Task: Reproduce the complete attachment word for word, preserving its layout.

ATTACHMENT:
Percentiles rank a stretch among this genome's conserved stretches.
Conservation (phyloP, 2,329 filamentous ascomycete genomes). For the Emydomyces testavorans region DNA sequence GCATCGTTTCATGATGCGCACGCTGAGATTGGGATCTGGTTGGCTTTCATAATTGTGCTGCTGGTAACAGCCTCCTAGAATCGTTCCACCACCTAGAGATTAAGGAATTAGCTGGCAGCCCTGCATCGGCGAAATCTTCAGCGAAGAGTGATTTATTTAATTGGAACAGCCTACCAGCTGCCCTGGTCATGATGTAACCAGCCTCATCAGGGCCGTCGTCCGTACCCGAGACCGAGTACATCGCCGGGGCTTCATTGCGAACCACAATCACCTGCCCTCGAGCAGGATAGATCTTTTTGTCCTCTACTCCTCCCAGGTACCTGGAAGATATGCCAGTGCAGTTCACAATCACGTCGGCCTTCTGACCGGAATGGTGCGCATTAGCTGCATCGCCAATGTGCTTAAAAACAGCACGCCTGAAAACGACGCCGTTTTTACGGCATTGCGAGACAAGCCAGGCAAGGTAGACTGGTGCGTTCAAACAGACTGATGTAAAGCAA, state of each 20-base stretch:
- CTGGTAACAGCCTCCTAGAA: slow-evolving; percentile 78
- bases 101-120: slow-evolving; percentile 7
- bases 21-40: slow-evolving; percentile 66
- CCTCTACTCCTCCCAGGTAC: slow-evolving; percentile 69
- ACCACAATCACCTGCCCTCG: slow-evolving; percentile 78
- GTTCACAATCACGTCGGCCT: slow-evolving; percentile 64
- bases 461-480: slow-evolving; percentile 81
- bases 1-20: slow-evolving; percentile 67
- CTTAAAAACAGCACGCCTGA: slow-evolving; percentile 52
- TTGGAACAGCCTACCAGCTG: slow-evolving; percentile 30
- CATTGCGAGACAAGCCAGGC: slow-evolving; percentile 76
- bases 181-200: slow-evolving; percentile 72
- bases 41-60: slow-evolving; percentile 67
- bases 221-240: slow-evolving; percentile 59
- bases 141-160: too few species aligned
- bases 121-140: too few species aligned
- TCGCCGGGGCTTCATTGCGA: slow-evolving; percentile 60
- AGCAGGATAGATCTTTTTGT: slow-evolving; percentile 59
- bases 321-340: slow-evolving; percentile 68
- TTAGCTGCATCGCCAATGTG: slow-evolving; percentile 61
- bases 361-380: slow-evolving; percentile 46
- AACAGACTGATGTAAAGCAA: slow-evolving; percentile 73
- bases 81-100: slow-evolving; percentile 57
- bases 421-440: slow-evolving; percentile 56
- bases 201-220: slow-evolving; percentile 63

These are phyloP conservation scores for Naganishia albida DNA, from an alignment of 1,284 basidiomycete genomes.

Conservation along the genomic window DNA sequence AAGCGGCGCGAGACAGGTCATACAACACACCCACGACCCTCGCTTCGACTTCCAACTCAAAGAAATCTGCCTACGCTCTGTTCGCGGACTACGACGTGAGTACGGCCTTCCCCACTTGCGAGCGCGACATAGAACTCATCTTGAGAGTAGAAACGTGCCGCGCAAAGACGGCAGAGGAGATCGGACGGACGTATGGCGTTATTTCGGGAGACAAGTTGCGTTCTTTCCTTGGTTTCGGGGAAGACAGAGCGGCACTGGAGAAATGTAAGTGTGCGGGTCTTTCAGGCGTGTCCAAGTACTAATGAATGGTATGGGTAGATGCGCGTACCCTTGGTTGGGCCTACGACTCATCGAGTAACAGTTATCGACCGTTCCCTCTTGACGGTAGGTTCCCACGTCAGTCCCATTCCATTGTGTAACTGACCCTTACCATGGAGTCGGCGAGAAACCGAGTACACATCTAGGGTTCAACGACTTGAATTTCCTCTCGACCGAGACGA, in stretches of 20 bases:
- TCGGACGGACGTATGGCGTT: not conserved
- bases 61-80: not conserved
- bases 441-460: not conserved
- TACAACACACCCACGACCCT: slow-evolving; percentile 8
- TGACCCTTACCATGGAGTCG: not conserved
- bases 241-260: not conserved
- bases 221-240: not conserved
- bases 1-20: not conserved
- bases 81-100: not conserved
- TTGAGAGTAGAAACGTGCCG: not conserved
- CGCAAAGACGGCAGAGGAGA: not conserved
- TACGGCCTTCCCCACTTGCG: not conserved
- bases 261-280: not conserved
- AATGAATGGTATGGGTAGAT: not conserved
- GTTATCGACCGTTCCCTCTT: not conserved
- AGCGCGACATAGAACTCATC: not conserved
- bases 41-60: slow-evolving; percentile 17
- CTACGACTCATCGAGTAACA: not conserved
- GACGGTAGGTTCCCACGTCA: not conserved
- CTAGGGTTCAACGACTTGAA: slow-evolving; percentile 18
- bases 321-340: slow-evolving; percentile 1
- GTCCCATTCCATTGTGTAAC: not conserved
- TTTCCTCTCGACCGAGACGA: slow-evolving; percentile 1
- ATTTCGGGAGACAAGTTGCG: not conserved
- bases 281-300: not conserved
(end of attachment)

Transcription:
Percentiles rank a stretch among this genome's conserved stretches.
Conservation (phyloP, 2,329 filamentous ascomycete genomes). For the Emydomyces testavorans region DNA sequence GCATCGTTTCATGATGCGCACGCTGAGATTGGGATCTGGTTGGCTTTCATAATTGTGCTGCTGGTAACAGCCTCCTAGAATCGTTCCACCACCTAGAGATTAAGGAATTAGCTGGCAGCCCTGCATCGGCGAAATCTTCAGCGAAGAGTGATTTATTTAATTGGAACAGCCTACCAGCTGCCCTGGTCATGATGTAACCAGCCTCATCAGGGCCGTCGTCCGTACCCGAGACCGAGTACATCGCCGGGGCTTCATTGCGAACCACAATCACCTGCCCTCGAGCAGGATAGATCTTTTTGTCCTCTACTCCTCCCAGGTACCTGGAAGATATGCCAGTGCAGTTCACAATCACGTCGGCCTTCTGACCGGAATGGTGCGCATTAGCTGCATCGCCAATGTGCTTAAAAACAGCACGCCTGAAAACGACGCCGTTTTTACGGCATTGCGAGACAAGCCAGGCAAGGTAGACTGGTGCGTTCAAACAGACTGATGTAAAGCAA, state of each 20-base stretch:
- CTGGTAACAGCCTCCTAGAA: slow-evolving; percentile 78
- bases 101-120: slow-evolving; percentile 7
- bases 21-40: slow-evolving; percentile 66
- CCTCTACTCCTCCCAGGTAC: slow-evolving; percentile 69
- ACCACAATCACCTGCCCTCG: slow-evolving; percentile 78
- GTTCACAATCACGTCGGCCT: slow-evolving; percentile 64
- bases 461-480: slow-evolving; percentile 81
- bases 1-20: slow-evolving; percentile 67
- CTTAAAAACAGCACGCCTGA: slow-evolving; percentile 52
- TTGGAACAGCCTACCAGCTG: slow-evolving; percentile 30
- CATTGCGAGACAAGCCAGGC: slow-evolving; percentile 76
- bases 181-200: slow-evolving; percentile 72
- bases 41-60: slow-evolving; percentile 67
- bases 221-240: slow-evolving; percentile 59
- bases 141-160: too few species aligned
- bases 121-140: too few species aligned
- TCGCCGGGGCTTCATTGCGA: slow-evolving; percentile 60
- AGCAGGATAGATCTTTTTGT: slow-evolving; percentile 59
- bases 321-340: slow-evolving; percentile 68
- TTAGCTGCATCGCCAATGTG: slow-evolving; percentile 61
- bases 361-380: slow-evolving; percentile 46
- AACAGACTGATGTAAAGCAA: slow-evolving; percentile 73
- bases 81-100: slow-evolving; percentile 57
- bases 421-440: slow-evolving; percentile 56
- bases 201-220: slow-evolving; percentile 63

These are phyloP conservation scores for Naganishia albida DNA, from an alignment of 1,284 basidiomycete genomes.

Conservation along the genomic window DNA sequence AAGCGGCGCGAGACAGGTCATACAACACACCCACGACCCTCGCTTCGACTTCCAACTCAAAGAAATCTGCCTACGCTCTGTTCGCGGACTACGACGTGAGTACGGCCTTCCCCACTTGCGAGCGCGACATAGAACTCATCTTGAGAGTAGAAACGTGCCGCGCAAAGACGGCAGAGGAGATCGGACGGACGTATGGCGTTATTTCGGGAGACAAGTTGCGTTCTTTCCTTGGTTTCGGGGAAGACAGAGCGGCACTGGAGAAATGTAAGTGTGCGGGTCTTTCAGGCGTGTCCAAGTACTAATGAATGGTATGGGTAGATGCGCGTACCCTTGGTTGGGCCTACGACTCATCGAGTAACAGTTATCGACCGTTCCCTCTTGACGGTAGGTTCCCACGTCAGTCCCATTCCATTGTGTAACTGACCCTTACCATGGAGTCGGCGAGAAACCGAGTACACATCTAGGGTTCAACGACTTGAATTTCCTCTCGACCGAGACGA, in stretches of 20 bases:
- TCGGACGGACGTATGGCGTT: not conserved
- bases 61-80: not conserved
- bases 441-460: not conserved
- TACAACACACCCACGACCCT: slow-evolving; percentile 8
- TGACCCTTACCATGGAGTCG: not conserved
- bases 241-260: not conserved
- bases 221-240: not conserved
- bases 1-20: not conserved
- bases 81-100: not conserved
- TTGAGAGTAGAAACGTGCCG: not conserved
- CGCAAAGACGGCAGAGGAGA: not conserved
- TACGGCCTTCCCCACTTGCG: not conserved
- bases 261-280: not conserved
- AATGAATGGTATGGGTAGAT: not conserved
- GTTATCGACCGTTCCCTCTT: not conserved
- AGCGCGACATAGAACTCATC: not conserved
- bases 41-60: slow-evolving; percentile 17
- CTACGACTCATCGAGTAACA: not conserved
- GACGGTAGGTTCCCACGTCA: not conserved
- CTAGGGTTCAACGACTTGAA: slow-evolving; percentile 18
- bases 321-340: slow-evolving; percentile 1
- GTCCCATTCCATTGTGTAAC: not conserved
- TTTCCTCTCGACCGAGACGA: slow-evolving; percentile 1
- ATTTCGGGAGACAAGTTGCG: not conserved
- bases 281-300: not conserved